Use the following strategies tailored to what motivates your dog’s licking fixation:
Remove Access to Lickable Items When Left Unattended
Bitter anti-chew sprays applied to furniture, shoes, and bandages help deter licking. Use cone collars to shield injuries and surgical sites. Provide acceptable chews to redirect the oral fixation while away. Limit access if necessary.
Desensitization and Counterconditioning
Gradually expose lickers to anxiety-provoking situations like car rides while rewarding calm behavior with high-value treats. This reconditions the dog’s emotional response to the trigger. It retrains the brain to remain relaxed versus reacting with obsessive licking.
Obedience Cues and Redirection
Use commands like “Leave it!” or “Sit!” to interrupt unwanted licking and redirect energy into positive behaviors, earning rewards and praise. Transfer the fixation onto toys. Distract with training games before anxiety escalates.
Ensure Dogs Get Sufficient Physical and Mental Exercise
Boredom and under-stimulation compel licking habits. Provide interesting toys and puzzles, learning tricks and commands for mental stimulation, and adequate runs and playtime to burn physical energy. Meeting enrichment needs reduces obsessive behaviors.
Confinement When Left Alone
Contain lickers in crates or non-destructible rooms when unattended. This protects them and home furnishings until the behavior improves. Proper crate training prevents confinement distress.
With diligence stopping the rehearsal of this destructive habit through distraction, confinement, and training alternative behaviors, obsessive licking improves dramatically in most dogs. But address the root causes like allergies as well.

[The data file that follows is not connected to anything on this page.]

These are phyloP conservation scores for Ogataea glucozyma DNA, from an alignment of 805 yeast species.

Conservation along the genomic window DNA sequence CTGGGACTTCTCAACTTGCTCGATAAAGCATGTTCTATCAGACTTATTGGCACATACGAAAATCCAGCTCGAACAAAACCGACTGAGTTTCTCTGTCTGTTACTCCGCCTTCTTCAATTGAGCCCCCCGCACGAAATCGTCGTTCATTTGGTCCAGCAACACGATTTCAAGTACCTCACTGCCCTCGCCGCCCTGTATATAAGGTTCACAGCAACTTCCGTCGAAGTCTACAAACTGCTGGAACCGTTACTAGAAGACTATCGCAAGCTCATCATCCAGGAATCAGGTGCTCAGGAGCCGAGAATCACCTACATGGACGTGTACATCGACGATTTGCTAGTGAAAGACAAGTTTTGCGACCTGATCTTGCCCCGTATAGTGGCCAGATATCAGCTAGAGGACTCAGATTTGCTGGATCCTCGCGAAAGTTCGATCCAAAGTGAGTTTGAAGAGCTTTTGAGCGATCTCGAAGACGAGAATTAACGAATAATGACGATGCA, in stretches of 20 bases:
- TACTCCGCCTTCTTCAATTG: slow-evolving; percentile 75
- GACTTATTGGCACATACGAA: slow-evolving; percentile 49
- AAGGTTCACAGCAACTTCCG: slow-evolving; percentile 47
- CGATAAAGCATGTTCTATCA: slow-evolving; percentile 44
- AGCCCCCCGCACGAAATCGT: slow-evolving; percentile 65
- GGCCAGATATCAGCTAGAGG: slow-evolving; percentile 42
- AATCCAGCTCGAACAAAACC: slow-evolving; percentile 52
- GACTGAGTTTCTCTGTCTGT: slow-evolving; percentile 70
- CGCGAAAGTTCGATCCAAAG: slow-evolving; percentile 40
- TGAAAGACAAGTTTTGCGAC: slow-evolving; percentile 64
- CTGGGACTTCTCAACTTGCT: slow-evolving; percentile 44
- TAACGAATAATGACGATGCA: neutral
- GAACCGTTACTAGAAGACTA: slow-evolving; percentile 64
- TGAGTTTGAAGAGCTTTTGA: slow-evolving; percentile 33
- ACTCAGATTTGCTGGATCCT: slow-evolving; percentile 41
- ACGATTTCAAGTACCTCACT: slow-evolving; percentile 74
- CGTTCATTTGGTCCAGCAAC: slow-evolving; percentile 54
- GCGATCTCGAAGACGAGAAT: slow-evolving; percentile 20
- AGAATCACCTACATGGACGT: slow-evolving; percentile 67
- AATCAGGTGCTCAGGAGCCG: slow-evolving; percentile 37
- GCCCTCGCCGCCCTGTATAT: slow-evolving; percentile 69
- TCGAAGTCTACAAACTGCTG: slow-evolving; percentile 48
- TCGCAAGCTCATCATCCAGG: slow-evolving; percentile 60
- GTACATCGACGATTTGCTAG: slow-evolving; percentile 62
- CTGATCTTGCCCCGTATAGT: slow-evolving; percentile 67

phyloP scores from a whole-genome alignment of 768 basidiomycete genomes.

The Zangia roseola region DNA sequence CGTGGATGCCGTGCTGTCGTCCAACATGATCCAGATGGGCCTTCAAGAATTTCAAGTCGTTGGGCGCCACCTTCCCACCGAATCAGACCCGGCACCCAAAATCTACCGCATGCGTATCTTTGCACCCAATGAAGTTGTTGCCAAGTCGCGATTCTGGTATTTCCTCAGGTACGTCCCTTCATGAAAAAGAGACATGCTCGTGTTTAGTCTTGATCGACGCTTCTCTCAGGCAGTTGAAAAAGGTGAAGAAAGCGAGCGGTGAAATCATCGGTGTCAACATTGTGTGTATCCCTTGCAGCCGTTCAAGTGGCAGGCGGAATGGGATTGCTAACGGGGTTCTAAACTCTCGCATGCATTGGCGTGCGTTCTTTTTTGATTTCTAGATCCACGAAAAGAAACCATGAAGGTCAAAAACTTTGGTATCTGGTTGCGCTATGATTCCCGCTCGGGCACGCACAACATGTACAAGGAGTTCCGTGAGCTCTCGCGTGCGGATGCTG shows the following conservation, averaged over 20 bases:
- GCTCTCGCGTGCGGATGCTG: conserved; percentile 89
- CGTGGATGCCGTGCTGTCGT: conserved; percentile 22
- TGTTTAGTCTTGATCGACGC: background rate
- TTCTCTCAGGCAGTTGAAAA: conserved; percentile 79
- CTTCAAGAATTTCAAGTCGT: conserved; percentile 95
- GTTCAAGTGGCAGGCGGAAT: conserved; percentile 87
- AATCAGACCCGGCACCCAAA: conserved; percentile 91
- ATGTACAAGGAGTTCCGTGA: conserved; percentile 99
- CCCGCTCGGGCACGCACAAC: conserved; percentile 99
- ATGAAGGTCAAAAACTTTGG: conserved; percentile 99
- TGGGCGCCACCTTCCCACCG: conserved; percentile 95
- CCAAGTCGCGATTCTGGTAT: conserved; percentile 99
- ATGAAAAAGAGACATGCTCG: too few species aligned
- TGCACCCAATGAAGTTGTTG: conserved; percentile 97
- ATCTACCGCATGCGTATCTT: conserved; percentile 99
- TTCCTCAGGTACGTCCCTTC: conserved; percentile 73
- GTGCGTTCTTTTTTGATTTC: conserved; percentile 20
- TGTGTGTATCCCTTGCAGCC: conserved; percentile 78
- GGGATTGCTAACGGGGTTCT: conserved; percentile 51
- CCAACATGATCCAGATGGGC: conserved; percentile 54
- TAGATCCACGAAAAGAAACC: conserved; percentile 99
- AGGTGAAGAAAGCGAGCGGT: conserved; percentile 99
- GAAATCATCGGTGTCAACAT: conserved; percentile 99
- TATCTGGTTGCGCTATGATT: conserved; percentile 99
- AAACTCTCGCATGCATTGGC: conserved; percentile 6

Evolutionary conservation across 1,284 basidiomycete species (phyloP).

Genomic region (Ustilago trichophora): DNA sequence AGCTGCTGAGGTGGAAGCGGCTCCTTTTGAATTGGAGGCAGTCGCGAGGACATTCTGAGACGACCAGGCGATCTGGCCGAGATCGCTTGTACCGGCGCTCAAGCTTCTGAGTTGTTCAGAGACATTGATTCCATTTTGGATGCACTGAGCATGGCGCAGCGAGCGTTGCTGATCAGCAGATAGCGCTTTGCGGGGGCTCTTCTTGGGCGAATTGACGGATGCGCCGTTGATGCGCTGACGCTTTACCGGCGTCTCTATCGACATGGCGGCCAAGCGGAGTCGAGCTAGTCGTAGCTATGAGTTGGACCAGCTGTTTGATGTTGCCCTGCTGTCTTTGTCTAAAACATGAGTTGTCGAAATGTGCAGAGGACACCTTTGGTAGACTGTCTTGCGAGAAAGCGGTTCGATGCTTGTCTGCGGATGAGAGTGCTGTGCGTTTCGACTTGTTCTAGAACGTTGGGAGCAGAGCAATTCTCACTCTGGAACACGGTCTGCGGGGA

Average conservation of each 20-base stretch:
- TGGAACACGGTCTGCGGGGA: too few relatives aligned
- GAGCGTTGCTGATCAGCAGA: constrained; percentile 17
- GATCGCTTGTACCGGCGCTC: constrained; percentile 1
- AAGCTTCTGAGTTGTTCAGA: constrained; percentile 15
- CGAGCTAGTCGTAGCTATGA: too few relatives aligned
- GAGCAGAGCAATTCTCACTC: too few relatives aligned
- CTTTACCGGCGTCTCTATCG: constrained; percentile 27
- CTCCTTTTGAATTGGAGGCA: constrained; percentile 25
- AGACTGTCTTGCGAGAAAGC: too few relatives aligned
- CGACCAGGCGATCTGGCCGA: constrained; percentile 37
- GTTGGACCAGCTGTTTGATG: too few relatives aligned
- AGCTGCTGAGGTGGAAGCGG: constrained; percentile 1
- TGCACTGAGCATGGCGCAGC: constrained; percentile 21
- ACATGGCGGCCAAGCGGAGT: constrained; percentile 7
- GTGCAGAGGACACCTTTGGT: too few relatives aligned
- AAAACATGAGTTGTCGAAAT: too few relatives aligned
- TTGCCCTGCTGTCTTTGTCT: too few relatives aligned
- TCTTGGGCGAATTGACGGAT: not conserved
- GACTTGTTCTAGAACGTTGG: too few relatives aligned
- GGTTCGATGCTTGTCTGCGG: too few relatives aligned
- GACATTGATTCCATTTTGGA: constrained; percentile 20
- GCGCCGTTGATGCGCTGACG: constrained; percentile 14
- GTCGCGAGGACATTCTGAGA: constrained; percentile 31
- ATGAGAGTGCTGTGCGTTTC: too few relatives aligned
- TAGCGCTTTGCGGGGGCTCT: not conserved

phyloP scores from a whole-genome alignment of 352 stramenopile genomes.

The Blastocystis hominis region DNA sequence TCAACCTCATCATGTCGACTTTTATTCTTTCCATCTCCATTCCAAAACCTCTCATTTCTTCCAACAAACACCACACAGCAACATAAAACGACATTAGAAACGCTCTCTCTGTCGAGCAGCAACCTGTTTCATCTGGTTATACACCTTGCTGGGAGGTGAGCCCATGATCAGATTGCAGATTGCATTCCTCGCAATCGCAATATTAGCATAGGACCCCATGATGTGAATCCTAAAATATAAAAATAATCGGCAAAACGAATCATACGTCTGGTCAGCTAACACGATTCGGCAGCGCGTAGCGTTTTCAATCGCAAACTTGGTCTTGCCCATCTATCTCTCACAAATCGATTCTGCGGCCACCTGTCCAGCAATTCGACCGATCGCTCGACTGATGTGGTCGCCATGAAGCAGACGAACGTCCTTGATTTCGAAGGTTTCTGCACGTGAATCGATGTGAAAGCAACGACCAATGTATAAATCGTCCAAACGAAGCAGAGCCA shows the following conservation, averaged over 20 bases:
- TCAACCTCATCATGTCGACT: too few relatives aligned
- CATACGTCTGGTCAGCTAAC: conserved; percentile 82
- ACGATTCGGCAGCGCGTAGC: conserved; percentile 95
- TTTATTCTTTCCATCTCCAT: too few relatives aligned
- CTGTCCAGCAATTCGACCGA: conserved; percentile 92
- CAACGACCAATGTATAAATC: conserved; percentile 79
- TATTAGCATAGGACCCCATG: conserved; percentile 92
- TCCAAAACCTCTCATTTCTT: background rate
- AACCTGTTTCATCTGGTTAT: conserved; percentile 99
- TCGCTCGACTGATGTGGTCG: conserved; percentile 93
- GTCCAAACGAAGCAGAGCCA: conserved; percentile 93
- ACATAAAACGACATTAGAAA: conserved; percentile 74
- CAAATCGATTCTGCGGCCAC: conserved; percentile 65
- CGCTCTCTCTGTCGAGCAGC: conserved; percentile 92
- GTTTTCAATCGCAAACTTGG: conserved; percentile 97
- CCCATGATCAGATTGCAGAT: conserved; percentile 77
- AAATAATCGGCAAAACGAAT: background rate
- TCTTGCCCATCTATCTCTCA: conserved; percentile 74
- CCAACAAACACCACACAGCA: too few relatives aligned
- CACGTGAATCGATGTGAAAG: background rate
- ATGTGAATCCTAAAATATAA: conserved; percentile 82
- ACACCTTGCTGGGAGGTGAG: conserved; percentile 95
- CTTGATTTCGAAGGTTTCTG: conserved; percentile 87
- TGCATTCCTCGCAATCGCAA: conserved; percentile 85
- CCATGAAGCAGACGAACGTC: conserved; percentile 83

What Not to Do When Trying to Stop Obsessive Licking
Certain punishment approaches worsen this compulsive disorder:
- Never Yell at or Punish Dogs for Licking Behaviors
Animals don’t understand discipline for something they did hours or minutes earlier. This merely creates confusion and enhances anxiety.
- Avoid Using Bitter-Tasting Products Meant to Deter Licking
Dogs readily acclimate to bitter anti-chew sprays. Avoid prolonged use as ingestion risks intestinal damage when groomed off the fur.
- Don’t Shave Dogs with Acral Lick Granulomas
Also called lick granulomas, these calloused bald spots result from obsessive licking. Shaving irritates the skin and makes the urge to lick these areas even more intense due to tingling as fur regrows.
- Don’t Assume It’s Just a “Bad Habit” Without Assessing Causes
Compulsive disorders, protozoal infections, pain, and other ailments make dogs self-lick. Take medical origins seriously.
- Never Rub Noses in Soiled Areas
While incontinent senior dogs may lick their thighs, rubbing noses in accidents doesn’t convey the intended message. Take a compassionate approach to aging.
Stay patient and redirect licking urges onto appropriate toys. Identify and address the motivations fueling the obsessive behaviors. But punishment worsens anxiety and delays progress.
When to Seek Veterinary Guidance for Excessive Licking Issues
Consult your vet if licking leads to:
- Injuries like calluses, rashes, bald spots, and skin infections
- Suspected skin allergies or parasitic infections like mange
- Bowel issues from compulsive carpet nibbling and fabric eating
- Identifying sources of pain or sore spots
- Disorders causing intense thirst like diabetes or kidney disease
- Blood work showing nutritional imbalances
Veterinarians help diagnose and treat medical conditions exacerbating obsessive licking. They also refer severe cases to veterinary behaviorists who design customized training and behavior modification medication plans.
Summary on Curbing Problematic Obsessive Licking in Dogs
Licking satisfies natural grooming instincts in dogs but morphs into obsessive destruction when underlying issues go unaddressed. Strategies for combating chronic licking include:
Removing access to triggers.
Redirection using commands.
Ensuring adequate exercise and enrichment.
Confinement when unsupervised and resolving pain and skin irritation problems.
Some cases benefit from anti-anxiety medications or supplements. With diligent management and training, obsessive licking improves dramatically when the root causes are identified and resolved. But have patience – change takes time.